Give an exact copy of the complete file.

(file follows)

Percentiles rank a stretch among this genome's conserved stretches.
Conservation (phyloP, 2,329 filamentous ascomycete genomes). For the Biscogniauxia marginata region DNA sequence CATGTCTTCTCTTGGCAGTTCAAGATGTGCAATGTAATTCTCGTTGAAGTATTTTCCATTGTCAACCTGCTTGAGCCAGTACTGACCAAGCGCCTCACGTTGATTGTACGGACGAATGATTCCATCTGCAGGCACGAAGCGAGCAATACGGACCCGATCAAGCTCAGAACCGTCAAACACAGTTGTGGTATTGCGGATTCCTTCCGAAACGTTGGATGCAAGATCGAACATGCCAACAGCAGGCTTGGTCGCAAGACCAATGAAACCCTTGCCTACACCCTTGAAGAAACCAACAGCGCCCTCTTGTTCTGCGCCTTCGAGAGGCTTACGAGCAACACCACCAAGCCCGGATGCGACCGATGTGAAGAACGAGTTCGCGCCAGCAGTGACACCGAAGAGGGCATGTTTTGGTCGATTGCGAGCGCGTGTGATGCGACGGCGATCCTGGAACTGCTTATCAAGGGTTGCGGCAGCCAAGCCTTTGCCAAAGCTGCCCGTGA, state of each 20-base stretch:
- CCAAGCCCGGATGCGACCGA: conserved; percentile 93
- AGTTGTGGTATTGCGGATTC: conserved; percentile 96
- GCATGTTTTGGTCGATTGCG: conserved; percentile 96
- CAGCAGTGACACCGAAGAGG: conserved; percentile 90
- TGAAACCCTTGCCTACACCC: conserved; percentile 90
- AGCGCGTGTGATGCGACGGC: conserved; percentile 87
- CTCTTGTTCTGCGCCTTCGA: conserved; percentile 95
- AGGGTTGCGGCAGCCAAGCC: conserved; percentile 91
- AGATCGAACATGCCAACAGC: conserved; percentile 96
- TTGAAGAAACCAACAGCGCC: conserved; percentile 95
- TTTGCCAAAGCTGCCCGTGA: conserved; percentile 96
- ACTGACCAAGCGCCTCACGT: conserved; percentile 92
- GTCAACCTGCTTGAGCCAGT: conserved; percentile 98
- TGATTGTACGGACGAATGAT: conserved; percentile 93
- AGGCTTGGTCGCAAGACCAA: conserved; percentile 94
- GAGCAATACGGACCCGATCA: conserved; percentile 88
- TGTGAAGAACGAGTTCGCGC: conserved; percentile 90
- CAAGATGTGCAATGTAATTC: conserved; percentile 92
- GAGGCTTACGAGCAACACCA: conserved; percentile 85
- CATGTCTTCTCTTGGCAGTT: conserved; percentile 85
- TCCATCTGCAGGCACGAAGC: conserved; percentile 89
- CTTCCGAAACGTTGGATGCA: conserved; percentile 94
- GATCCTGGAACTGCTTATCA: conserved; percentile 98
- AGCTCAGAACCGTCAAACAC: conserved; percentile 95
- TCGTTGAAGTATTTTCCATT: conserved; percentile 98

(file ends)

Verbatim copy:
Percentiles rank a stretch among this genome's conserved stretches.
Conservation (phyloP, 2,329 filamentous ascomycete genomes). For the Biscogniauxia marginata region DNA sequence CATGTCTTCTCTTGGCAGTTCAAGATGTGCAATGTAATTCTCGTTGAAGTATTTTCCATTGTCAACCTGCTTGAGCCAGTACTGACCAAGCGCCTCACGTTGATTGTACGGACGAATGATTCCATCTGCAGGCACGAAGCGAGCAATACGGACCCGATCAAGCTCAGAACCGTCAAACACAGTTGTGGTATTGCGGATTCCTTCCGAAACGTTGGATGCAAGATCGAACATGCCAACAGCAGGCTTGGTCGCAAGACCAATGAAACCCTTGCCTACACCCTTGAAGAAACCAACAGCGCCCTCTTGTTCTGCGCCTTCGAGAGGCTTACGAGCAACACCACCAAGCCCGGATGCGACCGATGTGAAGAACGAGTTCGCGCCAGCAGTGACACCGAAGAGGGCATGTTTTGGTCGATTGCGAGCGCGTGTGATGCGACGGCGATCCTGGAACTGCTTATCAAGGGTTGCGGCAGCCAAGCCTTTGCCAAAGCTGCCCGTGA, state of each 20-base stretch:
- CCAAGCCCGGATGCGACCGA: conserved; percentile 93
- AGTTGTGGTATTGCGGATTC: conserved; percentile 96
- GCATGTTTTGGTCGATTGCG: conserved; percentile 96
- CAGCAGTGACACCGAAGAGG: conserved; percentile 90
- TGAAACCCTTGCCTACACCC: conserved; percentile 90
- AGCGCGTGTGATGCGACGGC: conserved; percentile 87
- CTCTTGTTCTGCGCCTTCGA: conserved; percentile 95
- AGGGTTGCGGCAGCCAAGCC: conserved; percentile 91
- AGATCGAACATGCCAACAGC: conserved; percentile 96
- TTGAAGAAACCAACAGCGCC: conserved; percentile 95
- TTTGCCAAAGCTGCCCGTGA: conserved; percentile 96
- ACTGACCAAGCGCCTCACGT: conserved; percentile 92
- GTCAACCTGCTTGAGCCAGT: conserved; percentile 98
- TGATTGTACGGACGAATGAT: conserved; percentile 93
- AGGCTTGGTCGCAAGACCAA: conserved; percentile 94
- GAGCAATACGGACCCGATCA: conserved; percentile 88
- TGTGAAGAACGAGTTCGCGC: conserved; percentile 90
- CAAGATGTGCAATGTAATTC: conserved; percentile 92
- GAGGCTTACGAGCAACACCA: conserved; percentile 85
- CATGTCTTCTCTTGGCAGTT: conserved; percentile 85
- TCCATCTGCAGGCACGAAGC: conserved; percentile 89
- CTTCCGAAACGTTGGATGCA: conserved; percentile 94
- GATCCTGGAACTGCTTATCA: conserved; percentile 98
- AGCTCAGAACCGTCAAACAC: conserved; percentile 95
- TCGTTGAAGTATTTTCCATT: conserved; percentile 98